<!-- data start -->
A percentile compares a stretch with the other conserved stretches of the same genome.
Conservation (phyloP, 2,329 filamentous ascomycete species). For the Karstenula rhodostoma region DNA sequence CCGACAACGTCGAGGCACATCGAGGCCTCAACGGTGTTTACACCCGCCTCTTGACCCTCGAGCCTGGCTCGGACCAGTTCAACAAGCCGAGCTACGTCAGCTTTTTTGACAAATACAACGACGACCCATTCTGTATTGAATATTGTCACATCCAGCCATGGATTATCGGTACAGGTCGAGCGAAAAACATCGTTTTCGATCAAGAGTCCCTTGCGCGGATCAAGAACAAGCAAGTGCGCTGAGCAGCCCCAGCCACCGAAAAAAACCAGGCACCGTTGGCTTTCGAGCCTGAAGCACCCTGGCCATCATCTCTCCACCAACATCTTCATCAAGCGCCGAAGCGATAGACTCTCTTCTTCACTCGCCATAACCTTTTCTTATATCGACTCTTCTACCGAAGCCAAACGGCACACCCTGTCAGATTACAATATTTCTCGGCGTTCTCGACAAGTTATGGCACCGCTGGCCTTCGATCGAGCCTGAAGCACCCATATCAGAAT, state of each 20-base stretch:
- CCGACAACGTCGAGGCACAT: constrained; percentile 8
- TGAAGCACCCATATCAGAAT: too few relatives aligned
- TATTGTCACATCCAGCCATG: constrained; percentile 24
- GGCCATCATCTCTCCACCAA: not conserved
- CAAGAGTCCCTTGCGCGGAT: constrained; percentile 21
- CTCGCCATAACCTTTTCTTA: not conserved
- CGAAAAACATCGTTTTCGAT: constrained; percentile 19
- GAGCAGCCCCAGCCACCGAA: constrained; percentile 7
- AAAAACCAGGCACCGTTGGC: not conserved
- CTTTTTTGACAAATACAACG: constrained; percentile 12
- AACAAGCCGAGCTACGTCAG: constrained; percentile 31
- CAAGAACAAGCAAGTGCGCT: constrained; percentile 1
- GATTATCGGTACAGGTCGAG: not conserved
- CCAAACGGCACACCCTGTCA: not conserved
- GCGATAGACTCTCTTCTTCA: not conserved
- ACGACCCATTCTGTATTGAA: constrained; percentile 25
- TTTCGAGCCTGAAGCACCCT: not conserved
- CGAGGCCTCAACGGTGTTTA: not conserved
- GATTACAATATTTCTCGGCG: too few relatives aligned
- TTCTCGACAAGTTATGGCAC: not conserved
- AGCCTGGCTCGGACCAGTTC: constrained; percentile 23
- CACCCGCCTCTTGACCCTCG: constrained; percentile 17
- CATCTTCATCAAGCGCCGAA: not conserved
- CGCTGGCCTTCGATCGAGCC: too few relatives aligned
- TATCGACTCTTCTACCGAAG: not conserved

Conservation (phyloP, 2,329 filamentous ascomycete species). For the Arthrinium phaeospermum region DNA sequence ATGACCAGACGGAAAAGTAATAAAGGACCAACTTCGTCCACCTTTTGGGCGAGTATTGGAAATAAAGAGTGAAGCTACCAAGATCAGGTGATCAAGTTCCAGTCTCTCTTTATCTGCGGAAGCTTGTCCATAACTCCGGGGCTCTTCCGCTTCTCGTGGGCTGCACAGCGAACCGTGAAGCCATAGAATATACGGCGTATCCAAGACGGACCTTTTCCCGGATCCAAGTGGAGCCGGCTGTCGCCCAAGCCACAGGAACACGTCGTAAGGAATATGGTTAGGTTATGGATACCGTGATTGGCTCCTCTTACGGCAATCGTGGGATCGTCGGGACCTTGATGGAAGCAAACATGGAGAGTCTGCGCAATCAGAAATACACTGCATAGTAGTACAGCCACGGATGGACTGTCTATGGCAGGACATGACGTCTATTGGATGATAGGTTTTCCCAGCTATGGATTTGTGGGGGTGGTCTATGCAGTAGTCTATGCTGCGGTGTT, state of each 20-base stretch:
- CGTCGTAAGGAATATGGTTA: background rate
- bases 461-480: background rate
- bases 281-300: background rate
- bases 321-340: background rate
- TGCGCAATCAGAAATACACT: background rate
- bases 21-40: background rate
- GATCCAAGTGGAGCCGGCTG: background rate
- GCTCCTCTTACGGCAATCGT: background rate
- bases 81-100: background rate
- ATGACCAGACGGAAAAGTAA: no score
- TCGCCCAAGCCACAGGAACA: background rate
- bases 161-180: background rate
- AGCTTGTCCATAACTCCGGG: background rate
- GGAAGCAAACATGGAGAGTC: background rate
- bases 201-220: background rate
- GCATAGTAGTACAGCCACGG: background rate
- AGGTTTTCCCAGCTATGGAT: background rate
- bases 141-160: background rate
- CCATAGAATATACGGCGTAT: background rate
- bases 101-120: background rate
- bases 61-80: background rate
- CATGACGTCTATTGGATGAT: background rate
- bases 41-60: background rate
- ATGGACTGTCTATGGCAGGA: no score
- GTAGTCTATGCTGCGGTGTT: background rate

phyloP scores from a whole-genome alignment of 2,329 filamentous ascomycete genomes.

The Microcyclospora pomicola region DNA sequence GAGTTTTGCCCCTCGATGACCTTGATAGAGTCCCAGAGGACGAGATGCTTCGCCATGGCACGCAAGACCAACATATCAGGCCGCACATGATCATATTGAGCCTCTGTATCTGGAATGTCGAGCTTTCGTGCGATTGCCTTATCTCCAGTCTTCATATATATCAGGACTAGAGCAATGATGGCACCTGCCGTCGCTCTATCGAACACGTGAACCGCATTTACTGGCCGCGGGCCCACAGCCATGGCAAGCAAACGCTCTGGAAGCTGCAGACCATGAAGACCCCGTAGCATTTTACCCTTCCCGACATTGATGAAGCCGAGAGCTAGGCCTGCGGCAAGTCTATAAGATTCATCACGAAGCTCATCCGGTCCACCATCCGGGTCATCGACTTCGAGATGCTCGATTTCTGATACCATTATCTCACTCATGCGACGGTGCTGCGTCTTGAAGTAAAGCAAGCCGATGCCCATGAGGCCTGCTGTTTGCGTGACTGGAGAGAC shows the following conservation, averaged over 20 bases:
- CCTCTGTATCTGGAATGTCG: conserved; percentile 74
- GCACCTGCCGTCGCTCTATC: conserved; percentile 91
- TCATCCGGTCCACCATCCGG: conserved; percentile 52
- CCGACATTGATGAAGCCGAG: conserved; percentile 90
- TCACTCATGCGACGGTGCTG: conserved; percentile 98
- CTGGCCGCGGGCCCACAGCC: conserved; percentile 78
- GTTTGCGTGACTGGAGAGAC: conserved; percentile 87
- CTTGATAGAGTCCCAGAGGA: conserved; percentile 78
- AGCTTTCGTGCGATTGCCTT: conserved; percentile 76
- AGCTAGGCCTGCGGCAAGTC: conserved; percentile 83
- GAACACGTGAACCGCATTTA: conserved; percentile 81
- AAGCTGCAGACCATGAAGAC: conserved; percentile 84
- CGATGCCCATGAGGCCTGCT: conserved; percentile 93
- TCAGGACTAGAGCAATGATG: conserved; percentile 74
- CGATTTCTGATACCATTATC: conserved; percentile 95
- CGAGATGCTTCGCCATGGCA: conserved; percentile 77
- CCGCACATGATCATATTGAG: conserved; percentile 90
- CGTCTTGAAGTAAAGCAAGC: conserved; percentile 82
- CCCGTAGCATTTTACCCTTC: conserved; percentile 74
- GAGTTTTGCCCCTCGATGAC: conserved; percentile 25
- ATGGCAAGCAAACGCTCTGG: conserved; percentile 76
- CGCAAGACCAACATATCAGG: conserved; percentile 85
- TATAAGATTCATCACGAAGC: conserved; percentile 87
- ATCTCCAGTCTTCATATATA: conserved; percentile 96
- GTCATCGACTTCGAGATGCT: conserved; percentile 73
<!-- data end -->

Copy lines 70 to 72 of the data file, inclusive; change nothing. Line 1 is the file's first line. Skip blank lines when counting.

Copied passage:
- CGATTTCTGATACCATTATC: conserved; percentile 95
- CGAGATGCTTCGCCATGGCA: conserved; percentile 77
- CCGCACATGATCATATTGAG: conserved; percentile 90